Olympics Minister Jeremy Hunt was under renewed pressure to resign Saturday following the revelation at Britain's press ethics inquiry of a further email from a top Murdoch aide.
In a potentially damaging development, the email, revealed at the Leveson Inquiry, left Hunt facing fresh calls to resign, less than three months away from the start of the London 2012 Games.
The email was from Frederic Michel, a lobbyist for Rupert Murdoch's News Corporation media empire, to Rebekah Brooks, who quit as chief executive of Murdoch's British newspaper wing News International last July.
Brooks gave her eagerly-awaited testimony to the inquiry on Friday, in which she described the closeness of her relationship with Prime Minister David Cameron.
He signed text messages to her "lots of love", privately discussed the News of the World scandal with her, and commiserated her after she stepped down as the phone-hacking affair at the News International weekly tabloid exploded.
But despite such details, newspapers turned the spotlight once again on Hunt, whose adviser resigned last month after admitting that he had gone beyond his remit in his dealings with Michel, in emails that emerged when Murdoch's son James testified to the inquiry.
Michel's message to Brooks, revealed Friday, said Hunt had asked for private advice to "guide his and No. 10's positioning" about whether the hacking scandal would affect News Corp.'s bid to take full control of British satellite broadcaster BSkyB.
Hunt has rejected calls to quit and says that when he is mentioned in Michel's emails the lobbyist is referring to aides in his Department for Culture, Media and Sport ministry, and not to him.
Brooks was arrested two days after her resignation over allegations of phone-hacking and bribing public officials. She and her husband were also arrested in March on suspicion of perverting the course of justice.
As the inquiry probed the extent of the ties between Murdoch and 10 Downing Street, Brooks said she used to exchange text messages around once a week with Cameron, rising to twice a week in the run-up to the 2010 general election.
"He would sign them off DC in the main," said Brooks, giggling slightly. "Occasionally he would sign them off 'LOL' -- 'lots of love' -- until I told him it meant 'laugh out loud'," the red-haired 43-year-old said.
Brooks said Cameron had been friends for years with the family of her second husband, racehorse trainer Charlie Brooks, a fellow pupil at the elite boarding school Eton.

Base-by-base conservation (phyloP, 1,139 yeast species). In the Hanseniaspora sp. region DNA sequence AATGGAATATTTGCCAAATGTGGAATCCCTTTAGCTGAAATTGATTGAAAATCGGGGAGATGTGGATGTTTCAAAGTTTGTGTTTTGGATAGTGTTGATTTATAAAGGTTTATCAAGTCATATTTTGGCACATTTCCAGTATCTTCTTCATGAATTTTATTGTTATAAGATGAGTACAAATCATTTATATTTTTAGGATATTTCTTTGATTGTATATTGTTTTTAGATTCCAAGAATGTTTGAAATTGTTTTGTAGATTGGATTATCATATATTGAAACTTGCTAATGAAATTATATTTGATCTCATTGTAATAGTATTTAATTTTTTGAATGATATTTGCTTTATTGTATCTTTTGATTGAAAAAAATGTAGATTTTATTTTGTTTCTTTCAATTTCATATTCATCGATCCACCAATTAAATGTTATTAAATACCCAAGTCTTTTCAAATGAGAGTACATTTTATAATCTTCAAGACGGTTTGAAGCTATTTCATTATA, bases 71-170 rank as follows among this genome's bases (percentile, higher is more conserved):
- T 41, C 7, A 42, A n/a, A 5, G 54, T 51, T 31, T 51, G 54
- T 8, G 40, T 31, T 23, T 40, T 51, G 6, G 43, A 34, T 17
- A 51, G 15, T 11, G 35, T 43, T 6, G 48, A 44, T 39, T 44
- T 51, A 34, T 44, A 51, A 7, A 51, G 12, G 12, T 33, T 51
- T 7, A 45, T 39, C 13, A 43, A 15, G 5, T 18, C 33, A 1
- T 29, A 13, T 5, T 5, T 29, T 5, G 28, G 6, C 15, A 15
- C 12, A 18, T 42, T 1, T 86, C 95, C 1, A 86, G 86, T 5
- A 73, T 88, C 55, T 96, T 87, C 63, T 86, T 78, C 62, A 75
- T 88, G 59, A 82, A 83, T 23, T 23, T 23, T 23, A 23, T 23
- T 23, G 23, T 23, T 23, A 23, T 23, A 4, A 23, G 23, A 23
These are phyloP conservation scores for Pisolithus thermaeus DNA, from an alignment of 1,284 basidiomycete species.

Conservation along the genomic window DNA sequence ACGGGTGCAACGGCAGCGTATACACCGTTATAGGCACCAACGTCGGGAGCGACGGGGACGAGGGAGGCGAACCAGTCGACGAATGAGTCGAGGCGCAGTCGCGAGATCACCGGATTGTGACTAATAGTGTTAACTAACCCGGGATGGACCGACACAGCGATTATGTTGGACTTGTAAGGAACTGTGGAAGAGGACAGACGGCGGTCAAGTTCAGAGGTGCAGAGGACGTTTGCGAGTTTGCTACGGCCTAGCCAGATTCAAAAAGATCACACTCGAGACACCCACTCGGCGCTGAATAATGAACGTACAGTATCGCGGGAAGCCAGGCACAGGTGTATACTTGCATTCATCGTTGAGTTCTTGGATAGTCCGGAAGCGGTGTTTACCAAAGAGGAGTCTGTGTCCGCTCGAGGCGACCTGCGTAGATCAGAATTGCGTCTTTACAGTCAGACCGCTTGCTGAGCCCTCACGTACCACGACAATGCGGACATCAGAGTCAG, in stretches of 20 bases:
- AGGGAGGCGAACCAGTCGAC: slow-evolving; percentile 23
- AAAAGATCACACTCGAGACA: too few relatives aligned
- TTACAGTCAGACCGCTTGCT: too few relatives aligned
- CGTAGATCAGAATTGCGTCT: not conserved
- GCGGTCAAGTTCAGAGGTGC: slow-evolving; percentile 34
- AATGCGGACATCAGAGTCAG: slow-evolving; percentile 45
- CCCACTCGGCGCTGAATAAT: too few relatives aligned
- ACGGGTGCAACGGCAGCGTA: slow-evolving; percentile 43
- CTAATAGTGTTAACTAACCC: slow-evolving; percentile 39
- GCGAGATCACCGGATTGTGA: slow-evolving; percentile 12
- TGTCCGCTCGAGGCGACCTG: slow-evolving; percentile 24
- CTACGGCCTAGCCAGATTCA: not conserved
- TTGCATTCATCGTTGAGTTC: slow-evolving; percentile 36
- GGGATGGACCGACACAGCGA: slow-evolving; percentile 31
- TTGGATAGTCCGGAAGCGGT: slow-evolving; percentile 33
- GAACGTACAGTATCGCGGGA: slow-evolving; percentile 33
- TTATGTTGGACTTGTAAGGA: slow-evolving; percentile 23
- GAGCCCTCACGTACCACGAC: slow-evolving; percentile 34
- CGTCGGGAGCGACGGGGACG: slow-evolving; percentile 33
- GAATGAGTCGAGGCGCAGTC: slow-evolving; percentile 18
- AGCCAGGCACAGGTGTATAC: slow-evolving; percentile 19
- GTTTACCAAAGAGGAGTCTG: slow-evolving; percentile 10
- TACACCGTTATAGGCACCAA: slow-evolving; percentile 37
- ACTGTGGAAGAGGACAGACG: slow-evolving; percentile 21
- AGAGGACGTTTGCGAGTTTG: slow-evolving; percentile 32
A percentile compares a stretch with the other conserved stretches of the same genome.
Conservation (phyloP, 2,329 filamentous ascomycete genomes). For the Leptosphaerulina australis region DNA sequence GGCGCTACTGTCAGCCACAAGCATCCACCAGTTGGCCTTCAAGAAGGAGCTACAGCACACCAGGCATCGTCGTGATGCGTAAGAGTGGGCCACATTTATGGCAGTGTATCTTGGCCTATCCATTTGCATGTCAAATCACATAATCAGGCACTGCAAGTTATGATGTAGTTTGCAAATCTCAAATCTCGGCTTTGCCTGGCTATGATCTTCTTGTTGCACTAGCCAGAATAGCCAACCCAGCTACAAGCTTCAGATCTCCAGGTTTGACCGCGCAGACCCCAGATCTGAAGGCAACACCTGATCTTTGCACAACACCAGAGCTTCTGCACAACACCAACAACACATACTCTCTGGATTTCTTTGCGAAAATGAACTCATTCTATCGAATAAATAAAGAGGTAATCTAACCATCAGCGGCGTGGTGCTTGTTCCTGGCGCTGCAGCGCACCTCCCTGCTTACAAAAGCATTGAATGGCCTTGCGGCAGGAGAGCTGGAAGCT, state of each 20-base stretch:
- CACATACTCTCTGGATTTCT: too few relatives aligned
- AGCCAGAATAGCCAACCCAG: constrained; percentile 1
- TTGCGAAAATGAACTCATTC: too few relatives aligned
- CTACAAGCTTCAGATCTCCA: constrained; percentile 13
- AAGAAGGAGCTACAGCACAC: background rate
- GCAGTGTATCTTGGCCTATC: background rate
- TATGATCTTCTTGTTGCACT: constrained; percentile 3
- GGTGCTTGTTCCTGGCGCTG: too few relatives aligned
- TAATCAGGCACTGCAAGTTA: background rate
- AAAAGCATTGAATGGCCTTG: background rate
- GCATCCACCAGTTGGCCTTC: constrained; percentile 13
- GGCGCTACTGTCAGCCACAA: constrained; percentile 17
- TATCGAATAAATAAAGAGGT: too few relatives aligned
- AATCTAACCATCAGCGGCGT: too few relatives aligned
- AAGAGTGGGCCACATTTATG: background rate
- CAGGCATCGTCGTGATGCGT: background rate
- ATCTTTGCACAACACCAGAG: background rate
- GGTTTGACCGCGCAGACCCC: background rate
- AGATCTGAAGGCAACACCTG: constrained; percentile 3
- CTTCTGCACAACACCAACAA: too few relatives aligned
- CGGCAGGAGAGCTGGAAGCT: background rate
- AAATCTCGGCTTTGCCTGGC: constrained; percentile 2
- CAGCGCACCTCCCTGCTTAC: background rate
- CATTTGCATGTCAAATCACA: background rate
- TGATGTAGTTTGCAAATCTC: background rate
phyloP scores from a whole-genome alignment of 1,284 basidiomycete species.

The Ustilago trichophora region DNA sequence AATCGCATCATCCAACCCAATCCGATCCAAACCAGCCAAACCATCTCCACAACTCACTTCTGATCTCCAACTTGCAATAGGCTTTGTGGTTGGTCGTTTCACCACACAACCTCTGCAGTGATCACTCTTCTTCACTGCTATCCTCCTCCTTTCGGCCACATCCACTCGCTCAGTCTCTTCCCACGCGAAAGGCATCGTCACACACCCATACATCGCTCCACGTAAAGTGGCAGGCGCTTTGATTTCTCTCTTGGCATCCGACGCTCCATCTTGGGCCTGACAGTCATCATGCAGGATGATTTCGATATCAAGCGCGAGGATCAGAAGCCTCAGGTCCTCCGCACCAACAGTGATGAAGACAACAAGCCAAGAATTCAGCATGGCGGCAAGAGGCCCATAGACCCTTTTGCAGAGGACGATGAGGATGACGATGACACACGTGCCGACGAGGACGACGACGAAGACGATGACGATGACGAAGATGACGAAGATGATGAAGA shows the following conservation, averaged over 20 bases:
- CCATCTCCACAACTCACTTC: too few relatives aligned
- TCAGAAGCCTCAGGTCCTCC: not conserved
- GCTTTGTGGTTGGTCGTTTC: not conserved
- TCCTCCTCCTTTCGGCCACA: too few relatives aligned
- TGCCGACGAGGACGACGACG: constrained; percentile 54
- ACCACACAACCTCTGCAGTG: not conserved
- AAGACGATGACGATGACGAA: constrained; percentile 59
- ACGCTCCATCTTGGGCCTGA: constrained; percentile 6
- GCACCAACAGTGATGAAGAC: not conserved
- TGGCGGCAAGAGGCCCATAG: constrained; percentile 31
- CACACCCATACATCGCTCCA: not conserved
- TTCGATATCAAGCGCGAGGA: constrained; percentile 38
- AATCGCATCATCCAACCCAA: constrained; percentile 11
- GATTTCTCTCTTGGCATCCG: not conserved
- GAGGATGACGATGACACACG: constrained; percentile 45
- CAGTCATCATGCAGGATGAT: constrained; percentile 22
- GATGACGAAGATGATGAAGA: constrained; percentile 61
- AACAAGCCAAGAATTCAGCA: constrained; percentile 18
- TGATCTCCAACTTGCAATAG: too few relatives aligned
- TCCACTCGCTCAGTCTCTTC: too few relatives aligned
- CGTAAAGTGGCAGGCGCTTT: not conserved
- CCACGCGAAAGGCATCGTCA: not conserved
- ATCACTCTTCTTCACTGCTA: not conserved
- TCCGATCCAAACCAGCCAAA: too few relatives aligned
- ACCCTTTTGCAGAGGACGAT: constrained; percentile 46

She said Cameron asked her about phone hacking during a conversation in 2010, after a series of celebrities sued the News of the World over the interception of their mobile phone voicemails.
"I think he asked me what the update was, I think it had been on the news that day, so I explained the story behind the news. No secret information, no privileged information, just a general update," she said.
The former Murdoch protegee said she also received indirect messages from Cameron's Downing Street office and from the offices of finance minister George Osborne, interior minister Theresa May and foreign minister William Hague.
Murdoch, the Australian-born chairman of US-based News Corp., shut the News of the World in July 2011 after it emerged that it had illegally accessed the voicemails of a murdered schoolgirl as well as dozens of public figures.
Brooks admitted Friday that she had discussions with both Cameron and Osborne about News Corp.'s bid to take full control of British satellite broadcaster BSkyB.
The Independent newspaper on Saturday called on Hunt to quit and said the inquiry had turned up conclusive evidence of overly-cosy relationships between politicians and the media.
"There can no longer be any doubt of the inappropriate proximity of the political classes and News International," its editorial said.
"From the friendships, to the text messages, to the social dinners at which matters of high politics and high business were discussed; the picture is painted of a world where the lines between the professional and the personal are altogether blurred.
"Mr Hunt cannot cling on any longer. He must resign. And the uncomfortable revelations from the Leveson Inquiry must continue until the Augean stables are finally swept clean."
The Daily Telegraph newspaper called for all ministerial texts and email contacts with News International to be put in the public domain.
"Friendship is one thing; but the impression left by Mrs Brooks' lengthy testimony to the Leveson Inquiry was of a chumminess that went beyond what might have been expected between a prime minister and a senior media executive.
"Not for the first time in this saga, we were left with an uneasy feeling that the full picture has not been revealed."
In her testimony, Brooks said The Sun newspaper had permission from Gordon Brown in 2006 to break the news that his baby son Fraser had cystic fibrosis, and would not have run the story without it. She said the source was a man whose own son had the condition.
But in a statement afterwards, the former prime minister and his wife said there was still no "satisfactory explanation" as to how the News International daily tabloid obtained such information.
"The idea that we would have volunteered our permission or were happy that a story about our son's health was about to enter the public domain is untrue," they added.
Source: AFP Global Edition